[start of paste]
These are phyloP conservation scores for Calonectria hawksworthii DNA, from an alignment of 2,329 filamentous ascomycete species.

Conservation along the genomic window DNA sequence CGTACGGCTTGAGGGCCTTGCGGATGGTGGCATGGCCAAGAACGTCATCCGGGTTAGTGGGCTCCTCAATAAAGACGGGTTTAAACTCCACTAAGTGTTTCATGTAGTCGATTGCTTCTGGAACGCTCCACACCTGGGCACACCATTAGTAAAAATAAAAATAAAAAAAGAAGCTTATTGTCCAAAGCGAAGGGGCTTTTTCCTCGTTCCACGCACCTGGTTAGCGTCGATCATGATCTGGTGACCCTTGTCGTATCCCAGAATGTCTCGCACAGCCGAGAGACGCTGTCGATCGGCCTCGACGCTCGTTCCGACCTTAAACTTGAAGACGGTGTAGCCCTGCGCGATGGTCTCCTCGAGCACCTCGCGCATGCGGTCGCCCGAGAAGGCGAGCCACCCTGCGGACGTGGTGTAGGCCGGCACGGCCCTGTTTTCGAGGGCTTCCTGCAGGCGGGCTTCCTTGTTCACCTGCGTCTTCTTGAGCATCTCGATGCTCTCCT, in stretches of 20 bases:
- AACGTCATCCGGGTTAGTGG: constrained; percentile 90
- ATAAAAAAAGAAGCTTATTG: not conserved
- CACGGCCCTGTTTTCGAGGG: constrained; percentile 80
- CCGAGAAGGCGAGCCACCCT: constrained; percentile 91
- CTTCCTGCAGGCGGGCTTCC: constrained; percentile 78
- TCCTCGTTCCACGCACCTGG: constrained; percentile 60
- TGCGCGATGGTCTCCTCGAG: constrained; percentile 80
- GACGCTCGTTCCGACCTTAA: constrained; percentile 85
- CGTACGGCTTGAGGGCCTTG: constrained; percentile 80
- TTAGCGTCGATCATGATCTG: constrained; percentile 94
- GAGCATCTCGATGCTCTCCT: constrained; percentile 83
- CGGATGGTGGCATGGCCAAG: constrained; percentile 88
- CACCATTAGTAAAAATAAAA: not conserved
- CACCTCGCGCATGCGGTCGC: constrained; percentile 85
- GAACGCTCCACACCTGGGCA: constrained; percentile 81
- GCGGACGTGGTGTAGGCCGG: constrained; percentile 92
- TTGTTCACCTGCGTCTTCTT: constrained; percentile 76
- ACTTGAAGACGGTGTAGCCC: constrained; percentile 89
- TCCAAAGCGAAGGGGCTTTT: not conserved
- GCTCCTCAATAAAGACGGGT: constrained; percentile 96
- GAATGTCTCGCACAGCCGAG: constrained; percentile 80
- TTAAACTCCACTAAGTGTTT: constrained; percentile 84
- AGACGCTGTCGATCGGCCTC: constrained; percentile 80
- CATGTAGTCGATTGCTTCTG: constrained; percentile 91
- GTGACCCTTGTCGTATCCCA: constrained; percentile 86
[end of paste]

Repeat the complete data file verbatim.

These are phyloP conservation scores for Calonectria hawksworthii DNA, from an alignment of 2,329 filamentous ascomycete species.

Conservation along the genomic window DNA sequence CGTACGGCTTGAGGGCCTTGCGGATGGTGGCATGGCCAAGAACGTCATCCGGGTTAGTGGGCTCCTCAATAAAGACGGGTTTAAACTCCACTAAGTGTTTCATGTAGTCGATTGCTTCTGGAACGCTCCACACCTGGGCACACCATTAGTAAAAATAAAAATAAAAAAAGAAGCTTATTGTCCAAAGCGAAGGGGCTTTTTCCTCGTTCCACGCACCTGGTTAGCGTCGATCATGATCTGGTGACCCTTGTCGTATCCCAGAATGTCTCGCACAGCCGAGAGACGCTGTCGATCGGCCTCGACGCTCGTTCCGACCTTAAACTTGAAGACGGTGTAGCCCTGCGCGATGGTCTCCTCGAGCACCTCGCGCATGCGGTCGCCCGAGAAGGCGAGCCACCCTGCGGACGTGGTGTAGGCCGGCACGGCCCTGTTTTCGAGGGCTTCCTGCAGGCGGGCTTCCTTGTTCACCTGCGTCTTCTTGAGCATCTCGATGCTCTCCT, in stretches of 20 bases:
- AACGTCATCCGGGTTAGTGG: constrained; percentile 90
- ATAAAAAAAGAAGCTTATTG: not conserved
- CACGGCCCTGTTTTCGAGGG: constrained; percentile 80
- CCGAGAAGGCGAGCCACCCT: constrained; percentile 91
- CTTCCTGCAGGCGGGCTTCC: constrained; percentile 78
- TCCTCGTTCCACGCACCTGG: constrained; percentile 60
- TGCGCGATGGTCTCCTCGAG: constrained; percentile 80
- GACGCTCGTTCCGACCTTAA: constrained; percentile 85
- CGTACGGCTTGAGGGCCTTG: constrained; percentile 80
- TTAGCGTCGATCATGATCTG: constrained; percentile 94
- GAGCATCTCGATGCTCTCCT: constrained; percentile 83
- CGGATGGTGGCATGGCCAAG: constrained; percentile 88
- CACCATTAGTAAAAATAAAA: not conserved
- CACCTCGCGCATGCGGTCGC: constrained; percentile 85
- GAACGCTCCACACCTGGGCA: constrained; percentile 81
- GCGGACGTGGTGTAGGCCGG: constrained; percentile 92
- TTGTTCACCTGCGTCTTCTT: constrained; percentile 76
- ACTTGAAGACGGTGTAGCCC: constrained; percentile 89
- TCCAAAGCGAAGGGGCTTTT: not conserved
- GCTCCTCAATAAAGACGGGT: constrained; percentile 96
- GAATGTCTCGCACAGCCGAG: constrained; percentile 80
- TTAAACTCCACTAAGTGTTT: constrained; percentile 84
- AGACGCTGTCGATCGGCCTC: constrained; percentile 80
- CATGTAGTCGATTGCTTCTG: constrained; percentile 91
- GTGACCCTTGTCGTATCCCA: constrained; percentile 86